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George Ticknor, Life, letters and journals of George Ticknor (ed. George Hillard), Chapter 3: (search)
uld be impossible, in a mind constituted like his, to predict the future from the present. After all, it is difficult for me to leave him, thinking either of his early follies or his present eccentricities; for his manners are so gentle, and his whole character so natural and unaffected, that I have come from him with nothing but an indistinct, though lively impression of the goodness and vivacity of his disposition. June 27.—This evening I went to Drury Lane, to see Kean in the part of Leon. Lord Byron, who is interested in this theatre, and one of its managing committee, had offered me a seat in his private box. . . . . There was nobody there, this evening, but Lord and Lady Byron, and her father and mother. It was indeed only a very pleasant party, who thought much more of conversation than of the performance; though Kean certainly played the part well, much better than Cooper does. In the next box to us sat M. G. Lewis; a very decent looking man compared with the form my i
George Ticknor, Life, letters and journals of George Ticknor (ed. George Hillard), Chapter 10: (search)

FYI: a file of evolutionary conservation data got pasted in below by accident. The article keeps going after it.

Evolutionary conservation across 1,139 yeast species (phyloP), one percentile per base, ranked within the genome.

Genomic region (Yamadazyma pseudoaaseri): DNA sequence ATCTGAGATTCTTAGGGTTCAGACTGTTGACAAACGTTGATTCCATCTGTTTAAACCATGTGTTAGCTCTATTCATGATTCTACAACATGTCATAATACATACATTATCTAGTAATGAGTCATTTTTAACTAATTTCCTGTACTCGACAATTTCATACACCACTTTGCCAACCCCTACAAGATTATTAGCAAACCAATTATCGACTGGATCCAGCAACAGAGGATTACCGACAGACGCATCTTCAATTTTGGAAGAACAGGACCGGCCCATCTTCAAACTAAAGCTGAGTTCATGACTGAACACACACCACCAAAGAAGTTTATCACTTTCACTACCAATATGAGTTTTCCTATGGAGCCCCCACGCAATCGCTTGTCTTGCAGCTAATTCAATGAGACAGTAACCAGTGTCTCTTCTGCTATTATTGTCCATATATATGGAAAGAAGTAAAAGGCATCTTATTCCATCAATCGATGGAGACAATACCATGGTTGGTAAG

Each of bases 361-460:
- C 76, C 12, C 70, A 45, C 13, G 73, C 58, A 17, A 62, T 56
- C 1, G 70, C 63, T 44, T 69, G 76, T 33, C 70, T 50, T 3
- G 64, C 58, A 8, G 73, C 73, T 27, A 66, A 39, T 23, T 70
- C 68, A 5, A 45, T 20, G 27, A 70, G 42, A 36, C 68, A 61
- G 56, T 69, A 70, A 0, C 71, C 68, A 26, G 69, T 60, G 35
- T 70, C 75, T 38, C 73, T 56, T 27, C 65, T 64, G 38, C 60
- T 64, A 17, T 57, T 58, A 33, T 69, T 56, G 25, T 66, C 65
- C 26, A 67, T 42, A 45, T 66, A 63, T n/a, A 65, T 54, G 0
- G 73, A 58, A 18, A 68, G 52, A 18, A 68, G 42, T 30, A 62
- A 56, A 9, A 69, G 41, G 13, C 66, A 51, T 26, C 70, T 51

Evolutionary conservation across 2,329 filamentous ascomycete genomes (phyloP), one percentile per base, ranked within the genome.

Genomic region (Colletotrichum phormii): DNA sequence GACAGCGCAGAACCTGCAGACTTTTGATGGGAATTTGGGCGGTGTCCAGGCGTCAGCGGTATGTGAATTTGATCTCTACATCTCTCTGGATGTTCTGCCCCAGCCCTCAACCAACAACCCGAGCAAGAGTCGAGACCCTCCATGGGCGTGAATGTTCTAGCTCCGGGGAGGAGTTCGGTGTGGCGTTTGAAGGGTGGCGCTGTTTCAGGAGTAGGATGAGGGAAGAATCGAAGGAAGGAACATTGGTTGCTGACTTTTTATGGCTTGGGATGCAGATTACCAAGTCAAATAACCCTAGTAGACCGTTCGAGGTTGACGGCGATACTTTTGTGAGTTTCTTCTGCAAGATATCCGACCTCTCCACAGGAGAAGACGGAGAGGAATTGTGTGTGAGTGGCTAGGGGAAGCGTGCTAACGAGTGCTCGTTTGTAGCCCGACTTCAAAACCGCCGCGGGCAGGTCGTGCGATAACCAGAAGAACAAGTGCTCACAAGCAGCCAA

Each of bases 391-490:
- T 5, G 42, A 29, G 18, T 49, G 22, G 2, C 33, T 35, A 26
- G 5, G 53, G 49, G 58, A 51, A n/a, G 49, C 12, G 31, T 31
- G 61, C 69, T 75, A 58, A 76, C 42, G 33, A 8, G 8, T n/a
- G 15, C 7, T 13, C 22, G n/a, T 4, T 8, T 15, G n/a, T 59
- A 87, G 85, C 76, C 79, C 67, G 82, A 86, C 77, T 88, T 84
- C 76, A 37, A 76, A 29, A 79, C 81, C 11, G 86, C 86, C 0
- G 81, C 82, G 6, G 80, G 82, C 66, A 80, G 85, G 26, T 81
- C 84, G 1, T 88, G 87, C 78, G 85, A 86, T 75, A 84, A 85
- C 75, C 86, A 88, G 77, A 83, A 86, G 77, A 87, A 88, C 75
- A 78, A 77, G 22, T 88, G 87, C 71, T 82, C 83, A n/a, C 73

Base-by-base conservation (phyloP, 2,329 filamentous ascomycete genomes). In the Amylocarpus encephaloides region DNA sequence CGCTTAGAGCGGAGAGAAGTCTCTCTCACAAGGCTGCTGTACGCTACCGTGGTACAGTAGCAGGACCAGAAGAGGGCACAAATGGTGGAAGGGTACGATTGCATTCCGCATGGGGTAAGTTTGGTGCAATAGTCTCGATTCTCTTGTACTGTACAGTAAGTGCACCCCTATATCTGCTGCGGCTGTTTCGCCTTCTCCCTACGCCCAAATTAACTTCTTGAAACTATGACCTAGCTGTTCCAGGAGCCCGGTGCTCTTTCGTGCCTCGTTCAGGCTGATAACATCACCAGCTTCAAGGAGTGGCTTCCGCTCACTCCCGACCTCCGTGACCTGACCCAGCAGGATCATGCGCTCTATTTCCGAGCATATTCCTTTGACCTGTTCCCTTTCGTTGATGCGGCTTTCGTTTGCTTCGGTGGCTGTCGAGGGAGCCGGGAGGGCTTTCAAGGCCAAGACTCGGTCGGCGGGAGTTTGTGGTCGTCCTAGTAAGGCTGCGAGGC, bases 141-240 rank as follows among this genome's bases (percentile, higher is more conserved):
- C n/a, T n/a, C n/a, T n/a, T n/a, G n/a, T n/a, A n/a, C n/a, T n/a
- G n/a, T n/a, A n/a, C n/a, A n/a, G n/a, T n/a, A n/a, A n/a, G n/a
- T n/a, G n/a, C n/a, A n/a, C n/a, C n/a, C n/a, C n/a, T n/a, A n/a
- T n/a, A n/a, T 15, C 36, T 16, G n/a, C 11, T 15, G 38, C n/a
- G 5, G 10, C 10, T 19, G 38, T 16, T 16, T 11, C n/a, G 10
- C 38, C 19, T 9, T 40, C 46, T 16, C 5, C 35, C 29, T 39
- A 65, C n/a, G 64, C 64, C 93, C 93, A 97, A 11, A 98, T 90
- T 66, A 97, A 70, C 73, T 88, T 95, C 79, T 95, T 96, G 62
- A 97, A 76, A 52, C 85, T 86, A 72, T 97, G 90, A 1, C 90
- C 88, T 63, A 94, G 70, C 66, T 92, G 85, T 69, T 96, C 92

My little secretary now resigned me into the secular hands of the general-commandant, to whom I also had letters, and who carried me immediately to see the military school of which he is the head. It is in the Alcazar, or castle, a remarkable building, whose front indicates a great antiquity, and whose ornaments and style are of the richest, most gorgeous Moorish architecture. It was once the residence of the kings of Castile, whose statues in wood, with those of the kings of Oviedo and Leon, from 700 to 1555, are all preserved here. For a long time, however, it was used only as a castle of state, and the last person that was confined here was Escoiquiz, in 1808. . . . . It was Charles III. that established the military school here, where one hundred and thirty-two young men of noble birth are educated for the army. They have eight professors (all officers),. . . . a respectable laboratory, a good philosophical apparatus, and an excellent military library of about twenty thous